In this canto we see one of the more memorable sights in all of Inferno: a group of souls who are condemned to chase after a faceless flag for all of eternity. Because in their lives they stood for nothing, in their afterlives they are condemned to chase after a banner that stands for nothing. The obvious question, though, is why are these people even in Hell? After all, all they were in their lives was neutral: they declined to take sides in the war between God and the Devil. If they were merely neutral, shouldn’t they therefore be in Purgatory—the territory between Heaven and Hell which we and Dante will visit in the next book of The Divine Comedy—rather than in Hell? 
Put as simply as possible: no. Early in Inferno, Dante teaches us one of the most profound and important lessons in all of the Divine Comedy: that there is no such thing as “neutrality.” Even the decision to remain “neutral” is itself not a neutral decision. From the greatest conflicts in all of history—the war between Heaven and Satan—to the more modest yet still highly significant moral and ethical choices which we must make every day, choosing not to take sides is itself a choice: a choice to not actively opt to fight for what is just and right. Every opportunity we have to work for the good that we decline—even though we think we might be remaining merely “neutral” on the issue—is itself a choice to let evil and corruption continue to go unopposed.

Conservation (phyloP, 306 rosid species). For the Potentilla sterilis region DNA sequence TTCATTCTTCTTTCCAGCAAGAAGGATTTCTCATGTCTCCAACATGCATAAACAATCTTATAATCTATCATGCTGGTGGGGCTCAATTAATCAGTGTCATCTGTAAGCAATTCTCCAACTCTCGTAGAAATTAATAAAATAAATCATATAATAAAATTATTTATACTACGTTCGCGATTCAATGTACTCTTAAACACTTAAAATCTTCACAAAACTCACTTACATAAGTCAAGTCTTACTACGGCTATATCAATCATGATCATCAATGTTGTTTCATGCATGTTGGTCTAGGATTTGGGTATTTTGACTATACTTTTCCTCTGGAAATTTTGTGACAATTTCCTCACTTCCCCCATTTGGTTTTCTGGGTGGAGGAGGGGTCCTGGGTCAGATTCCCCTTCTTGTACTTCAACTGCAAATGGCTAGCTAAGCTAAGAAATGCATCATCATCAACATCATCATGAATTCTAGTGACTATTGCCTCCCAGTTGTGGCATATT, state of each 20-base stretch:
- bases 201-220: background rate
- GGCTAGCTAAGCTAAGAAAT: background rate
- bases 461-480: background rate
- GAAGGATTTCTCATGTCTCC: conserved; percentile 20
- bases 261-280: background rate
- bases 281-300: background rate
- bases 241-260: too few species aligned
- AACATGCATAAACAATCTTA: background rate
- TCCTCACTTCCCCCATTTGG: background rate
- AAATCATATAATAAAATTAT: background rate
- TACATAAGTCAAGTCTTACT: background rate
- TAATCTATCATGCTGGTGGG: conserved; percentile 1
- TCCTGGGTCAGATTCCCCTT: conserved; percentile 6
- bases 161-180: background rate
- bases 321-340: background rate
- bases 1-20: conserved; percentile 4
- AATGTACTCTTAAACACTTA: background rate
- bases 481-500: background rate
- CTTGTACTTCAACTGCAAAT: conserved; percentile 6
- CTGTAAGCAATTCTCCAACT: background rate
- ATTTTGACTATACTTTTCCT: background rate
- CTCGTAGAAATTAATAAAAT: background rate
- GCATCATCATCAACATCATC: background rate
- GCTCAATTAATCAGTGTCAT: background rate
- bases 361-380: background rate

When I played tennis competitively in high school and college, one of my tennis coaches once told me that there is not such thing as a “neutral” shot; every shot that you hit in a rally is either a good shot or a bad shot. Even the seemingly neutral “rally-balls”—those shots that a player hits into the middle of the court, those shots that are neither outright winners nor unforced errors—are shots that either advance your position in the rally or weaken your position in the rally. The aim of the game, he explained, is not to try to hit winners whenever you can; it’s to make sure that every shot that you hit is a good shot—a shot that moves you in a positive direction in the rally—rather than a bad shot.